Credit: NASA/CXC/D.Schwartz & S.Virani; Illustration: CXC/M.Weiss
Black Hole Too Young?
The inset above shows a detection (lower right) by the Chandra X-ray Observatory of
X-rays from a distant quasar called SDSSp J1306. These X-rays are produced around a supermassive black hole (as massive as about 1 million suns) at the quasar's core. The illustration shows how X-rays might be formed around such a supermassive black hole: some from a large accretion disk, some from hot gas in a "corona" around the black hole, and some by energizing low-energy ambient photons. Although this quasar was formed only about 1 billion years after the Big Bang, the Chandra observation shows that the supermassive black hole has characteristics which are very similar to other supermassive black holes in other more nearby quasars. How a mature black hole like the one seen in SDSSp J1306 formed so quickly after the Big Bang is a mystery.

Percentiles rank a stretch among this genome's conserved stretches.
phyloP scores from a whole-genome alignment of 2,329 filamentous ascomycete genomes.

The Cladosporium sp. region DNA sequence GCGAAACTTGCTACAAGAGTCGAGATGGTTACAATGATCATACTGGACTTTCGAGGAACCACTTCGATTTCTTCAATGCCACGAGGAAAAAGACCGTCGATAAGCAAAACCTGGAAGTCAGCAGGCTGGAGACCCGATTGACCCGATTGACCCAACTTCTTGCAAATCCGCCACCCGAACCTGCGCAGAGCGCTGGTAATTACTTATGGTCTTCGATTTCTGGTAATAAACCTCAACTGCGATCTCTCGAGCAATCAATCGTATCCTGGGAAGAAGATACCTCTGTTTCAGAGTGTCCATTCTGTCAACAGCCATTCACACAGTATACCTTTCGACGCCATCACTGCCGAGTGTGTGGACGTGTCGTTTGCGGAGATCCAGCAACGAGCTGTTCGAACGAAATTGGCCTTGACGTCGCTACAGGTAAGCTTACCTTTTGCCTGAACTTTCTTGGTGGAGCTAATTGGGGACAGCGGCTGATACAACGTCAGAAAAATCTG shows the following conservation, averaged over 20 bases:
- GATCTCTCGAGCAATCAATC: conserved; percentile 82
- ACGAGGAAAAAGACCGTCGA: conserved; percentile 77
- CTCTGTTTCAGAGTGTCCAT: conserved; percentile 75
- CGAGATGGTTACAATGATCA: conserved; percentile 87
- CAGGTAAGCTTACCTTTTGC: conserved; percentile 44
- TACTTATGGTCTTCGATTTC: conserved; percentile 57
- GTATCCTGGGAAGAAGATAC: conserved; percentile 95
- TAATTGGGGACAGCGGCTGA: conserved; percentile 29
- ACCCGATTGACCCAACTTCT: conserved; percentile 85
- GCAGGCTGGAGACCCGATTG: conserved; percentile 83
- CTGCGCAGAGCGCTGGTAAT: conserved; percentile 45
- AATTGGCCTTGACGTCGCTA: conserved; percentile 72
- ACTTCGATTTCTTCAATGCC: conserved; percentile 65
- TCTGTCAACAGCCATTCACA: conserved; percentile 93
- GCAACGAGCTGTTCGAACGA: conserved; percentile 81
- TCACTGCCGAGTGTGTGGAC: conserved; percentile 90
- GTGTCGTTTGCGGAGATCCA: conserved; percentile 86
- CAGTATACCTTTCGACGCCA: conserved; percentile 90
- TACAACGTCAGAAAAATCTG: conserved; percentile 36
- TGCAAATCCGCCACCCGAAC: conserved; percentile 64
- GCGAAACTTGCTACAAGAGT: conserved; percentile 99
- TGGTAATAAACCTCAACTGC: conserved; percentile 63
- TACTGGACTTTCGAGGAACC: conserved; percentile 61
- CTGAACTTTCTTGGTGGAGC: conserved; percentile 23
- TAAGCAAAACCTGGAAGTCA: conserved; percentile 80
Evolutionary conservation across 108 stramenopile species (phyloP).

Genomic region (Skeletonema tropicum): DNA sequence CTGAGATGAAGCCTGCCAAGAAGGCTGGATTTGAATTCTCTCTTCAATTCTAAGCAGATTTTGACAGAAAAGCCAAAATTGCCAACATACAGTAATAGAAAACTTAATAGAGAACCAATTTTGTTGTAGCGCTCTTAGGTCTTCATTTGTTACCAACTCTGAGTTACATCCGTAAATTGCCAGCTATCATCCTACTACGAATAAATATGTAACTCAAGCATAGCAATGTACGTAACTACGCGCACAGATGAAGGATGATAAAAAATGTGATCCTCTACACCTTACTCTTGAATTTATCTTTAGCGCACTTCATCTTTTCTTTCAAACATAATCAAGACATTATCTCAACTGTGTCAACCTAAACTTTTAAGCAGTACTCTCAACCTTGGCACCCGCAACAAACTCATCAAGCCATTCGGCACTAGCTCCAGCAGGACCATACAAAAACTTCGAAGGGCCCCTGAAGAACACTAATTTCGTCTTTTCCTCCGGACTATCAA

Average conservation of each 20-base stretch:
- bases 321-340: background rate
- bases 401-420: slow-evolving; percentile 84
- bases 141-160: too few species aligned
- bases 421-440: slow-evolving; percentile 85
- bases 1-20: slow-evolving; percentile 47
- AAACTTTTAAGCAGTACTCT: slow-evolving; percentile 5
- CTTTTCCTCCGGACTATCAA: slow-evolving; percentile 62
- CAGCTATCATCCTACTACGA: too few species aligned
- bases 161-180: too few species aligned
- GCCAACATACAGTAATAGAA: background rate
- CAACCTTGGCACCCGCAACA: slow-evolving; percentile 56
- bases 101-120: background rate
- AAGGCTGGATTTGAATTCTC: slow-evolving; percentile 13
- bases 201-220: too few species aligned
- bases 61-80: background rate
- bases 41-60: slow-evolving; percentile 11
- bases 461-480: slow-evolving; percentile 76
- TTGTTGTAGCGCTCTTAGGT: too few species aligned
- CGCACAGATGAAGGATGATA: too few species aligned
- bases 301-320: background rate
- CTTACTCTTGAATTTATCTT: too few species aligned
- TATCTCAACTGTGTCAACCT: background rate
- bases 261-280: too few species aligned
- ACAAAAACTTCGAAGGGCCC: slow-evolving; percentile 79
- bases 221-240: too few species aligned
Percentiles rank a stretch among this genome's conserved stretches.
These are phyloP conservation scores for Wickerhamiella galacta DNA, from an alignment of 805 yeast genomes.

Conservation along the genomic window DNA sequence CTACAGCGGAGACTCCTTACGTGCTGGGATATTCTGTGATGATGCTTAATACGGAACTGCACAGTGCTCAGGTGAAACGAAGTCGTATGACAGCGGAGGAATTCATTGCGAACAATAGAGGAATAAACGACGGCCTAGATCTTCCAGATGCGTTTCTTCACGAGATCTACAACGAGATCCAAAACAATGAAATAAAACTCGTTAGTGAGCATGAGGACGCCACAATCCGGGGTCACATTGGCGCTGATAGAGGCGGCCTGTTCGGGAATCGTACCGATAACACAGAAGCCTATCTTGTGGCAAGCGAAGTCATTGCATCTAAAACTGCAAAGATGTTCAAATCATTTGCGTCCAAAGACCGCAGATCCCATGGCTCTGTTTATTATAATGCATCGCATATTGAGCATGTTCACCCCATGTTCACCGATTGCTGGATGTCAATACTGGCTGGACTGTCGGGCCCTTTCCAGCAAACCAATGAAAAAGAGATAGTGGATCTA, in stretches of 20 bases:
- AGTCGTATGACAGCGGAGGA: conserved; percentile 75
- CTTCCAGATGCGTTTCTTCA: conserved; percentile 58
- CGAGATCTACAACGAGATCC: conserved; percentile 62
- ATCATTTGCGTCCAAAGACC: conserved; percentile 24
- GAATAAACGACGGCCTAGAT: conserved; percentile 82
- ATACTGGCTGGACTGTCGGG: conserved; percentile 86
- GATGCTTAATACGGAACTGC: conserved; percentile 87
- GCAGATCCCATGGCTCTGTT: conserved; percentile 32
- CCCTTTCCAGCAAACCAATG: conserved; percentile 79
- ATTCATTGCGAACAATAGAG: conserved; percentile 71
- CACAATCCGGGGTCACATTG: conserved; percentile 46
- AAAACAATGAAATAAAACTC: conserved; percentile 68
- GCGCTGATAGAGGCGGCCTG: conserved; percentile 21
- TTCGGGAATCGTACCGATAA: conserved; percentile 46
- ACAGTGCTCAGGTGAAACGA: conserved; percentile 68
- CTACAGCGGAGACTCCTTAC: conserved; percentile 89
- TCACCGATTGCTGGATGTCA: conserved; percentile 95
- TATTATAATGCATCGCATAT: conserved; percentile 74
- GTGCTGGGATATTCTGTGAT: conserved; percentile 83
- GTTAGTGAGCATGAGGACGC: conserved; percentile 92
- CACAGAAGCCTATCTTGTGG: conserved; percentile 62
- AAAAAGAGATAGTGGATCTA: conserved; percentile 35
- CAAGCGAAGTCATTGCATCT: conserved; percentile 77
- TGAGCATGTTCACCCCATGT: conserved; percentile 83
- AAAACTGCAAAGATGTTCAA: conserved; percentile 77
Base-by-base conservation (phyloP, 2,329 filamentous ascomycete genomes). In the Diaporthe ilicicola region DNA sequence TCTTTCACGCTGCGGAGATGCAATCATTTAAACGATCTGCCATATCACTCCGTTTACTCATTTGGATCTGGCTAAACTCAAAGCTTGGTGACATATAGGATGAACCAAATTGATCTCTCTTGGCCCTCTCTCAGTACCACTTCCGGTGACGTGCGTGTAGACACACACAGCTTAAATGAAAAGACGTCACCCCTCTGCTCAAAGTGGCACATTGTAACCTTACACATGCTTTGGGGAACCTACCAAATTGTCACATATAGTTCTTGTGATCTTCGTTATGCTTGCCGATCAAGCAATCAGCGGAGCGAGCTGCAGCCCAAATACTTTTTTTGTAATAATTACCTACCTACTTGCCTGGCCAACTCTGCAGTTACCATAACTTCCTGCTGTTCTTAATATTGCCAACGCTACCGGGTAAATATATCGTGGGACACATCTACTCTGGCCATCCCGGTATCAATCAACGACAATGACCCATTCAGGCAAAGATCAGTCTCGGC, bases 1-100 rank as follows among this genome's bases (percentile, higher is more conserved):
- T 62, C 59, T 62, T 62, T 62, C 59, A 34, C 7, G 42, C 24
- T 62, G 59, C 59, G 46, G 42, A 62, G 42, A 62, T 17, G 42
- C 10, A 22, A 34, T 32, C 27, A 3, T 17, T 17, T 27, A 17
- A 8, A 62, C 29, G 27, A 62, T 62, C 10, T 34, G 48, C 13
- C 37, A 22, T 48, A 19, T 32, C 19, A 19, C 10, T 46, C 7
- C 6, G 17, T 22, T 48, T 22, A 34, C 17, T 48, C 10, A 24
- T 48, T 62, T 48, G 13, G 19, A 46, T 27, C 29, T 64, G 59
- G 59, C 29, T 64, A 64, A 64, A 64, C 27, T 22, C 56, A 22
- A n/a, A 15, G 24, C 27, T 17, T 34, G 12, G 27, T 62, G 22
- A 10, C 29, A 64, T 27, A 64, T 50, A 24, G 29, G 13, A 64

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Page Author: Dr. Michael F. Corcoran
Last modified Friday, 20-Apr-2012 15:11:21 EDT